Unite and take over
Dipbuyers of the world
The sell-off's over
- The Smiths (alternative universe version)
Although a few more cracks are appearing in the risky-asset space, the dipbuyers of the world continue to selectively exercise their mojo to keep various risk trades alive. While Friday's price action in equities, credit, and the yen was somewhat gut-wrenching, collateral damage this morning has been relatively minimal. Stock markets in Asia and Europe aren't showing much signs of distress, and risky currencies like the Aussie and Kiwi dollars are making new highs (against the greenback, at least.)
Turkey is more popular today than during Thanksgiving and Christmas combined, judging by early market reactions. The favourable result from the weekend's elections has produced a strong rally in Turkish equities, bonds, and the lira, which has helped assuage any fears of a spillover from Friday's ugliness. Naturally, Macro Man was triggered out of his FX carry basket, which was executed before the DOTW really got stuck in this morning. C'est la vie....
Of course, it's not all sweetness and light. Credit is still looking ropy, with the Euro crossover spread index punching up towards 350 bps this morning. However, the market's attitude towards the impact of credit distress is somewhat curious. Despite the fact that S&P downgraded some European credits on Friday (the alarm must have gone off!) , markets were happy to sell the dollar pretty aggressively.
It seems to Macro Man that selling dollars may work during mini-periods of risk aversion, or when concerns are not too deeply entrenched. If it really hits the fan, however, Macro Man would expect the dollar to rally as USD-funded trades (long €, long EM, etc.) are closed. One exception, of course, could be USD/JPY, where most participants with a position are long. It's amusing that whenever the yen starts to boogie, London brokers begin sending out ichimoku charts to anticipate how Japanese accounts will react.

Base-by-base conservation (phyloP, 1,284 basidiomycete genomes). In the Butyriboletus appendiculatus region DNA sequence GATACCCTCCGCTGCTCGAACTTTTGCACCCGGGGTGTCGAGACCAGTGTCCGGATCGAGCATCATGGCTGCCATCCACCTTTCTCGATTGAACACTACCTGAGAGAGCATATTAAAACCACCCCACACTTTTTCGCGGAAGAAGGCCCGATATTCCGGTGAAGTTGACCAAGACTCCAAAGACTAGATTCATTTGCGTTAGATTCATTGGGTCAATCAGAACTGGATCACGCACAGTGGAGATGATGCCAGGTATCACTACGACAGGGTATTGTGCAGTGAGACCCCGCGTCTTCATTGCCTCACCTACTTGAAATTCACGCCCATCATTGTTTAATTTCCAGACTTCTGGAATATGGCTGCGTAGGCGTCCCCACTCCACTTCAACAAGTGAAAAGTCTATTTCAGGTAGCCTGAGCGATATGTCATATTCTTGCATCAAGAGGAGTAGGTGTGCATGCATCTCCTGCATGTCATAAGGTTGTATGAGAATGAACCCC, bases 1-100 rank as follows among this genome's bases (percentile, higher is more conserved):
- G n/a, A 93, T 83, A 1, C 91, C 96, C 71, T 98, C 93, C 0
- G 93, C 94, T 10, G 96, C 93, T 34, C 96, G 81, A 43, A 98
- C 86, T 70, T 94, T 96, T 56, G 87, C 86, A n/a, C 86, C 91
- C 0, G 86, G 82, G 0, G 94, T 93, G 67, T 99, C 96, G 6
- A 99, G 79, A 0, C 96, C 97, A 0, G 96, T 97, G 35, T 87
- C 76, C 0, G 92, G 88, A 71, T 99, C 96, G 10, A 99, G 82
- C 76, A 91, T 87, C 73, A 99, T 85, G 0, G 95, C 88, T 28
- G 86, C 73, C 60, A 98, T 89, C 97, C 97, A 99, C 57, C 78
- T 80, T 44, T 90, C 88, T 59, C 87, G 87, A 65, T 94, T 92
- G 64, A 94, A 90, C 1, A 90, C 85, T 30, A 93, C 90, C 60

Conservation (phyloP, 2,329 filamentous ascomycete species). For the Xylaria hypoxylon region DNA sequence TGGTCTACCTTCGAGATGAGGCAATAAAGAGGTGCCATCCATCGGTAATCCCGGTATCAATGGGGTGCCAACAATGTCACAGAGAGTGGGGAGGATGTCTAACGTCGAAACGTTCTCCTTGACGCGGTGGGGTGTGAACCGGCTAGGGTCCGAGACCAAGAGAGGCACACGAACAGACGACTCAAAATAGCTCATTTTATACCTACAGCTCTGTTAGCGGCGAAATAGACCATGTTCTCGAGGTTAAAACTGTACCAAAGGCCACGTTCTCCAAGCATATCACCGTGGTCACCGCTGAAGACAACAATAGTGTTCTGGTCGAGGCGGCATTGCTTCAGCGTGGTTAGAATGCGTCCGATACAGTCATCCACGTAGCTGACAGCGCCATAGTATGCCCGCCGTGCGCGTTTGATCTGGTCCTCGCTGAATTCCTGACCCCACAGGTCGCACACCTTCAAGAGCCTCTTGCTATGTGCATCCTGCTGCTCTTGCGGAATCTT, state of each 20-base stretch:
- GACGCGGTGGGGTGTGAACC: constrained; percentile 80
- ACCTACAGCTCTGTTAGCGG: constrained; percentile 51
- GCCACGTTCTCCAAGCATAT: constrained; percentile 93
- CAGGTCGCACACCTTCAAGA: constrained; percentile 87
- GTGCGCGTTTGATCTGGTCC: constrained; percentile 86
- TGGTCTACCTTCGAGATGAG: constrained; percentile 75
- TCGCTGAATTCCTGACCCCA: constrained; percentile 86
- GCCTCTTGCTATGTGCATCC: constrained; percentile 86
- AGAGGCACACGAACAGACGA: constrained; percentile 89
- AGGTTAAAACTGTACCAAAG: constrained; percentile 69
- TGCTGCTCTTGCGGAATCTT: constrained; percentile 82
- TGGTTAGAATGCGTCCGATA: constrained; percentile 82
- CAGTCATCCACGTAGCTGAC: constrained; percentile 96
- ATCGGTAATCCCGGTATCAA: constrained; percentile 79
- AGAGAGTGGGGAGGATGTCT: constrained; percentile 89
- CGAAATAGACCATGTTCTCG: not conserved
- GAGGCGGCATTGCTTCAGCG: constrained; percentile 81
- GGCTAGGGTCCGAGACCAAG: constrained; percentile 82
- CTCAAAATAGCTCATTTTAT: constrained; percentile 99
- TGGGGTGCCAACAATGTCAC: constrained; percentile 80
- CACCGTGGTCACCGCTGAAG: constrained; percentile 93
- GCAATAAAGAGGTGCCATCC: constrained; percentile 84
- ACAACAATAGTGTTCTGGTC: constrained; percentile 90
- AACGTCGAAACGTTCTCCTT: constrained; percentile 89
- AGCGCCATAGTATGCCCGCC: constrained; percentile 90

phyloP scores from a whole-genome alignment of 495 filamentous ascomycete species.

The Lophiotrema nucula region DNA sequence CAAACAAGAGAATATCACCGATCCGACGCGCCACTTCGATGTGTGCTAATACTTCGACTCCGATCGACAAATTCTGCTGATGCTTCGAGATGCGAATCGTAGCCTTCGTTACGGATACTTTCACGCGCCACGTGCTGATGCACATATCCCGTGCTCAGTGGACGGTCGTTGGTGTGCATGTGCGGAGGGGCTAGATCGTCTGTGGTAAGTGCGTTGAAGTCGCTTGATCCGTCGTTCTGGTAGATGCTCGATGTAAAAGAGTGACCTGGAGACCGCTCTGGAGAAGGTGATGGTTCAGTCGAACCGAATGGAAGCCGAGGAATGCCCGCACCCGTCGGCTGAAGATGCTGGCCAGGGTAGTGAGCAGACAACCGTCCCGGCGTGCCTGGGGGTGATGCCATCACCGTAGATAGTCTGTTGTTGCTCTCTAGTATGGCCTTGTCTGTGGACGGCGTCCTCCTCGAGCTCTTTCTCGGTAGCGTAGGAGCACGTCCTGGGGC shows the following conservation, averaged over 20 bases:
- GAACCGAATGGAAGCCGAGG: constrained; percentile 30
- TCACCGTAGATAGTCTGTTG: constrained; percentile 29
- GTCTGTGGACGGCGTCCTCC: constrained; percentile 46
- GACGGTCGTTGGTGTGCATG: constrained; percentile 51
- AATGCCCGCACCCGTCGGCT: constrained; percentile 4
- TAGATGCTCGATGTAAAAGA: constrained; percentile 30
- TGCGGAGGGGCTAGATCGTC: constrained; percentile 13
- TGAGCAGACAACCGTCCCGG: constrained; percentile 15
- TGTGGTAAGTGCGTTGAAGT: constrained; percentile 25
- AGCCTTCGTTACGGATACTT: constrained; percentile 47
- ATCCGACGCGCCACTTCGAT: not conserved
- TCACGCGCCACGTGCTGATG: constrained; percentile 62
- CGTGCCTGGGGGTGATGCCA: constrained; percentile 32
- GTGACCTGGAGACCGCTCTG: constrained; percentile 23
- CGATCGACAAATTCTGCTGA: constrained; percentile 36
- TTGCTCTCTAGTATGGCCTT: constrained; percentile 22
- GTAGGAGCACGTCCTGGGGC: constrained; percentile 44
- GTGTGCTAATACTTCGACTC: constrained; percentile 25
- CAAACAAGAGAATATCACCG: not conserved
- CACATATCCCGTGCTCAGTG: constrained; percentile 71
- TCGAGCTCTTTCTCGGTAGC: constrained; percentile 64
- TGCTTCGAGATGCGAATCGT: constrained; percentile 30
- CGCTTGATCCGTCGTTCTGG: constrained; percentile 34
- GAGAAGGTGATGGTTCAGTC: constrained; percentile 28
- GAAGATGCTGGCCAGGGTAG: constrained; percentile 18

For those fortunate enough not to be familiar with ichimoku, it is a rather bizarre and convoluted charting technique apparently popular in Japan. Western brokers without the foggiest idea of how the chart is calculated are particularly fond of referring to the significance of the cloud and the potentially catastrophic effects of a downside breach. Now, Macro Man is as fond of technical analysis as the next man, but he prefers to understand what he his looking at- how it's calculated, why it can be expected to work, etc. When brokers send out ichimoku or DeMark charts without the slightest idea of how they are calculated, he can only shake his head and understand why technical analysis enjoys an unsavoury reputation in some circles.
Elsewhere, in honour of the release of the last installment of the Harry Potter series (no plot spoiling please!), Macro Man has finally gotten around to updating his Voldemort and co. FX reserve spreadsheet to include Brazil, making it well and truly a BRICs analysis. While he was aware that Brazil's FX reserves have been growing quite strongly, it was only when he saw the chart that he truly realized the extent of Bacen's accumulation- FX reserves have more than doubled since this time last year.
When he replaced Taiwan with Brazil in his calculation of required euro purchases to maintain benchmark, he got another jolt- the Q2 figure rose by nearly €10 billion. Now, this is an approximation, and Macro Man doesn't have a good grasp of Brazil's portfolio- for all he knows, it could be entirely in $. By the same token, of course, the above does not include any of the Middle Eastern monetary authorities, who are likely accruing reserves and assets even more quickly (in absolute dollar terms) than Brazil, and some of whom clearly keep a relatively low dollar proportion of their assets.